Last month, we launched the #BestManProject. A light-hearted way to help men support each other – sharing and inspiring the collective wit and wisdom of best mates all over the country. Our launch film prompted writer and Football Manager aficionado Jonny Sharples to big up his own best mate, Sam.
The overarching message of the #BestManProject strongly resonated with me, and in particular my relationship with one of my closest friends; Sam.
I first met Sam when I was about five or six years old, in primary school, the sort of environment where you’re forced together alongside your peers with only two vague guarantees of common ground: your age and your geographical location. Over the years that followed, through terrible hairstyles and fashion choices, I got to know Sam and realised that we had a lot more in common than just where our houses happened to be; we would play football together, watch football together, play FIFA and Football Manager together, go to gigs together, and go to the same parties. Our friendship followed us through primary school, secondary school, and sixth form, and we remained almost inseparable when I was at university and Sam decided he would prefer to set out to work.
After I graduated university, Sam and I decided to move in with one another. Living with one of your best mates, especially when you’re in your early twenties, is great fun; we would spend entire weekends watching every football match we could find, from the lunchtime Premier League kick-off to a Major League Soccer game that didn’t kick off until gone midnight, and we’d play hours upon hours of Football Manager. There were also times that weren’t as fun; a lot happens when you’re in your early twenties: jobs come and go and so do relationships, you drink too much, you smoke too much, and you never quite seem to have enough money. Things can be really tough.
I was lucky though, whenever things got difficult I could always rely on the love, support and friendship of Sam. I knew I could come home, sit in one of the armchairs in front of the television, and tell Sam whatever had gone wrong that day. There were times when the roles were reversed and I could lend a hearing ear to Sam, too. And in the worst times, we’d always do the same thing: we would make one another tea and toast.
After a couple of years living together, Sam and I needed to go our separate ways: I needed to be closer to my job in Manchester, and Sam decided to join the Royal Air Force. Having known Sam for twenty-something years, I was immensely proud of what he achieved and remain so to this day but the thing with joining the RAF is that Sam needed to move to the other side of the country, and there has been times since where he’s been on the other side of the world.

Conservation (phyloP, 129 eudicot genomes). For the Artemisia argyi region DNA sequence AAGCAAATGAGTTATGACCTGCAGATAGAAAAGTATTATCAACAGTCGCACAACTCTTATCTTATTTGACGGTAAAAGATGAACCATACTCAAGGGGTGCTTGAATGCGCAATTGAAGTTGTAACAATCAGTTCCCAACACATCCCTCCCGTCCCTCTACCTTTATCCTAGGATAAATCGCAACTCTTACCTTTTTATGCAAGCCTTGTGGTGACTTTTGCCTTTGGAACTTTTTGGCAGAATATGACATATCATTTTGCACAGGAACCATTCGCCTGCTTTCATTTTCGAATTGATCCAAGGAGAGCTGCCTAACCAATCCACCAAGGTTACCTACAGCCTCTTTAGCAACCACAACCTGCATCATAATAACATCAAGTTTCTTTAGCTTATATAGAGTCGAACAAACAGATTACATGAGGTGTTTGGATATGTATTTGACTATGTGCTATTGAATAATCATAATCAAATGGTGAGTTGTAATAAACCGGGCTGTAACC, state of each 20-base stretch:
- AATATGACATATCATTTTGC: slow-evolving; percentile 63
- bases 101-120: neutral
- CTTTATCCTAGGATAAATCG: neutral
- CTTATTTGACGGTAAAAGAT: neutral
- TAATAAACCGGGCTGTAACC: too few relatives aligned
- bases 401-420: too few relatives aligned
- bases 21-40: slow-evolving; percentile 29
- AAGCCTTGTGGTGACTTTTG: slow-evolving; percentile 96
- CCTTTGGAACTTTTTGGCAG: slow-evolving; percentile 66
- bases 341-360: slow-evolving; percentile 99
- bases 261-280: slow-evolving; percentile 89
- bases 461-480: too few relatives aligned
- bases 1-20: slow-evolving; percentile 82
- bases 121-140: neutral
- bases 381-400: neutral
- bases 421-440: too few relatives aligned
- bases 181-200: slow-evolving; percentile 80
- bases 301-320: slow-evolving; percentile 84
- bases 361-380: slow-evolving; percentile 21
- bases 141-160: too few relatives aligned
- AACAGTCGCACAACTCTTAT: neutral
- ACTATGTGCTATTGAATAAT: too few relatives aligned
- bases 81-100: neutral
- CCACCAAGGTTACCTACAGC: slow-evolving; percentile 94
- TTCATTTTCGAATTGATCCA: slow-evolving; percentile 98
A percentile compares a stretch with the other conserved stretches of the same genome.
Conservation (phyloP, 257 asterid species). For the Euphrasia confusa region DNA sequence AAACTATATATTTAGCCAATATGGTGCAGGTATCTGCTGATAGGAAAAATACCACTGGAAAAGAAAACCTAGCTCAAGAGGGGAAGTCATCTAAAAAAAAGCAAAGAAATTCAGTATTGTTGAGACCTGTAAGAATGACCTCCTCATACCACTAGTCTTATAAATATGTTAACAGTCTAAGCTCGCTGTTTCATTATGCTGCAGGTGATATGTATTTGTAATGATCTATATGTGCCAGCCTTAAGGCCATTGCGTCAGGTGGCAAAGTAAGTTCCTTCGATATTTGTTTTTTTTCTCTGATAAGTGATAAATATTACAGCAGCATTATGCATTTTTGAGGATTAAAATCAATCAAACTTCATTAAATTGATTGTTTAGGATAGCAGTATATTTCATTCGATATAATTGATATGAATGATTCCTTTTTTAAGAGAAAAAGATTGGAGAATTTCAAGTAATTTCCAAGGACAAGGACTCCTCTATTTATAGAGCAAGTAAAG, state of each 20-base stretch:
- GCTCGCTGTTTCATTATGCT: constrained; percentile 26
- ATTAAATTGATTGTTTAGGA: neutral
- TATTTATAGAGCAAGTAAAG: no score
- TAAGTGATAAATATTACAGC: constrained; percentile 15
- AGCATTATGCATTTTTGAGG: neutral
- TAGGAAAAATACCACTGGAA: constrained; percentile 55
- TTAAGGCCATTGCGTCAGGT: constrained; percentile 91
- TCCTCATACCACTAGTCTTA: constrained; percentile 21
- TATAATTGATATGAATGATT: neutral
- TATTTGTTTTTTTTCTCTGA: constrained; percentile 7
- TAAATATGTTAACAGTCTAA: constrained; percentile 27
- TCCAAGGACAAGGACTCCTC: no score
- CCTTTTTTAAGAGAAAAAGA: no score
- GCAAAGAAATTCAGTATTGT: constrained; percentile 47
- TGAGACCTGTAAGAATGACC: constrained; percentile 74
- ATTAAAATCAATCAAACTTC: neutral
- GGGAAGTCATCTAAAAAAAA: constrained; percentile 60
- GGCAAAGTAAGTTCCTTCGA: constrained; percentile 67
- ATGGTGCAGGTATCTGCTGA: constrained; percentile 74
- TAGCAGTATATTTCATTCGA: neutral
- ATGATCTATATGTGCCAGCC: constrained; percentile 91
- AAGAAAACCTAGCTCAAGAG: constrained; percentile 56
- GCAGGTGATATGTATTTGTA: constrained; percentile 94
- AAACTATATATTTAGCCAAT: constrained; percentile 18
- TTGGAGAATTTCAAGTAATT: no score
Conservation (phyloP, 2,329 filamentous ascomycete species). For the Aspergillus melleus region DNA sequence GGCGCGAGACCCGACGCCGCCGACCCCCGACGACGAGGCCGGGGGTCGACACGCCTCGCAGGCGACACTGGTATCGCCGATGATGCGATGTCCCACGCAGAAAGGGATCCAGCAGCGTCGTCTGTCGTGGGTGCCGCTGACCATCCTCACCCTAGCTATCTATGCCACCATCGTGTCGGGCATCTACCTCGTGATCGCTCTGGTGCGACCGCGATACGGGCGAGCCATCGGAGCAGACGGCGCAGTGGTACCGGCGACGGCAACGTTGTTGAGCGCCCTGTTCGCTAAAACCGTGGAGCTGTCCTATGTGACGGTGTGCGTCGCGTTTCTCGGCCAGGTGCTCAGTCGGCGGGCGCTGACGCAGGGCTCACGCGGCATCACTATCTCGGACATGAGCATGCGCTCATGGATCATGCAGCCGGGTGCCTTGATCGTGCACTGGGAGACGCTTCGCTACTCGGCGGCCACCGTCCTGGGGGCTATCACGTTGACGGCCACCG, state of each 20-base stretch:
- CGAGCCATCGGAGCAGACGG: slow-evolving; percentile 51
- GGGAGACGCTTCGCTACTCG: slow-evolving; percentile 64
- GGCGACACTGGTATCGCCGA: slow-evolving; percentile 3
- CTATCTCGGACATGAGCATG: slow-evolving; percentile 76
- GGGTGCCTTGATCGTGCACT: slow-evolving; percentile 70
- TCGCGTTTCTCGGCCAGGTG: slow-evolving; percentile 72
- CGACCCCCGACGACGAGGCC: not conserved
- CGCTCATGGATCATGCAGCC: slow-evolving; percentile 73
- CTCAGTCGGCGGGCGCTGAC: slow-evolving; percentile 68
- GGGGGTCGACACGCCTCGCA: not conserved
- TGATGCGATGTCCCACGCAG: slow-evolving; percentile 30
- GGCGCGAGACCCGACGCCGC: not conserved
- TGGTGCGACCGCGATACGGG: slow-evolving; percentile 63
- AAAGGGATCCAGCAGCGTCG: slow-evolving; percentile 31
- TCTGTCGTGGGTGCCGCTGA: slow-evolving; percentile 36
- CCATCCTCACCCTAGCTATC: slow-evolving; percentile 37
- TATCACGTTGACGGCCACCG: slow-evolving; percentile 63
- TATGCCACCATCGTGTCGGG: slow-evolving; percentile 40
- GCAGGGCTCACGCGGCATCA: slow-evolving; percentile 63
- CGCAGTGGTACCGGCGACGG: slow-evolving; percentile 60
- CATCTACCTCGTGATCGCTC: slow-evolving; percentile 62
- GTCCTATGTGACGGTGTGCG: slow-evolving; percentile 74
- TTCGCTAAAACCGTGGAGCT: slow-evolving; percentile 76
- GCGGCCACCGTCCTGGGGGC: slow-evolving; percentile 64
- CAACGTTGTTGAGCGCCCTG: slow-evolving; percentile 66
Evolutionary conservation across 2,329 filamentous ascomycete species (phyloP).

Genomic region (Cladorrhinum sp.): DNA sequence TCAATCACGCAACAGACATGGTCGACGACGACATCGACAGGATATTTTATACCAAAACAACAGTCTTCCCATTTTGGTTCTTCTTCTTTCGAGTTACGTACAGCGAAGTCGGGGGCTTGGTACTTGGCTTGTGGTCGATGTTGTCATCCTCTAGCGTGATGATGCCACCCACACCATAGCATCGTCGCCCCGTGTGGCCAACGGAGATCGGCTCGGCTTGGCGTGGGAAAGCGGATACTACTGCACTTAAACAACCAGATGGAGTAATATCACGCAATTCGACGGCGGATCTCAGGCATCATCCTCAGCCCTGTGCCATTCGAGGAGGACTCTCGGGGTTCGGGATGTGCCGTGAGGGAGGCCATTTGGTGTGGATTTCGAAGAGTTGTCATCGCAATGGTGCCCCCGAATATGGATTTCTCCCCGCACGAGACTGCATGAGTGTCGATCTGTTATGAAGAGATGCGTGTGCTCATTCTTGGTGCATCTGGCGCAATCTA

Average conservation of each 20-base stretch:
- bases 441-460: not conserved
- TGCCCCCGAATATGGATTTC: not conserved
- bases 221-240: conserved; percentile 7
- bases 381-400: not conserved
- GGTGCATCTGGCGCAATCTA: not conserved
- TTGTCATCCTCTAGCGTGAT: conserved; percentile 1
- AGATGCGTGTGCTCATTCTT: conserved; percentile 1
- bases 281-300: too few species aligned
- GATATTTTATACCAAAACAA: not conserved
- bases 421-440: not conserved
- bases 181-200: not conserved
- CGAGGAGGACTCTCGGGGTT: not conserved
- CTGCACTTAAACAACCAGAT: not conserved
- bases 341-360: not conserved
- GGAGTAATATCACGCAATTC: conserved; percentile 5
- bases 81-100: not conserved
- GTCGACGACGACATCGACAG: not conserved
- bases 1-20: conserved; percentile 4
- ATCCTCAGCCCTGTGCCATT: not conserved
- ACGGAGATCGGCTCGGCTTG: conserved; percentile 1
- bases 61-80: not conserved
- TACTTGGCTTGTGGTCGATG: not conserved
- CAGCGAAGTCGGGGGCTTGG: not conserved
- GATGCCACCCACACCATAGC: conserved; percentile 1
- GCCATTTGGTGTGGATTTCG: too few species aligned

Sam was one of the first people I told the news to and while I was still struggling to come to terms with what had happened. Sam’s reply was swift and simple, “I don’t know what to say, I just wish I could make you tea and toast”.
That was the case when, on 21st December 2014, my older brother Simon took his own life. He was 36 years old. Simon had been part of Sam’s life too; being in the family home when Sam came over to play FIFA, being on opposing teams when we would play 7-a-side, and helping us move our furniture in and out of the house Sam and I shared. Sam was one of the first people I told the news to, texting him just hours after I had received the news myself, and while I was still struggling to come to terms with what had happened. Sam’s reply was swift and simple, “I don’t know what to say, I just wish I could make you tea and toast”.
And that’s the thing, Sam did know just what to say.
Those simple words were just what I needed to hear, to know that one of my closest and oldest friends understood - he wanted to be there for me even if he was hundreds of miles away.
I am incredibly lucky to have Sam in my life, and other people just as caring and understanding as Sam, that I know will listen when I need to talk. That will give me the advice that I need when I need to hear it. That no matter where they are in the country, or in the world, they will take the time to speak to me when I need to reach out and have a difficult conversation.
If you have a friend who is struggling, if they’re going through a hard time, if they’re not the person you know them to be, then reach out. Offer them support; emotional and practical. Listen to them. Let them know you’re willing to understand and support them. Be there for them.
Make them tea and toast.
Join #TheBestManProject for tips and tricks on being a better best mate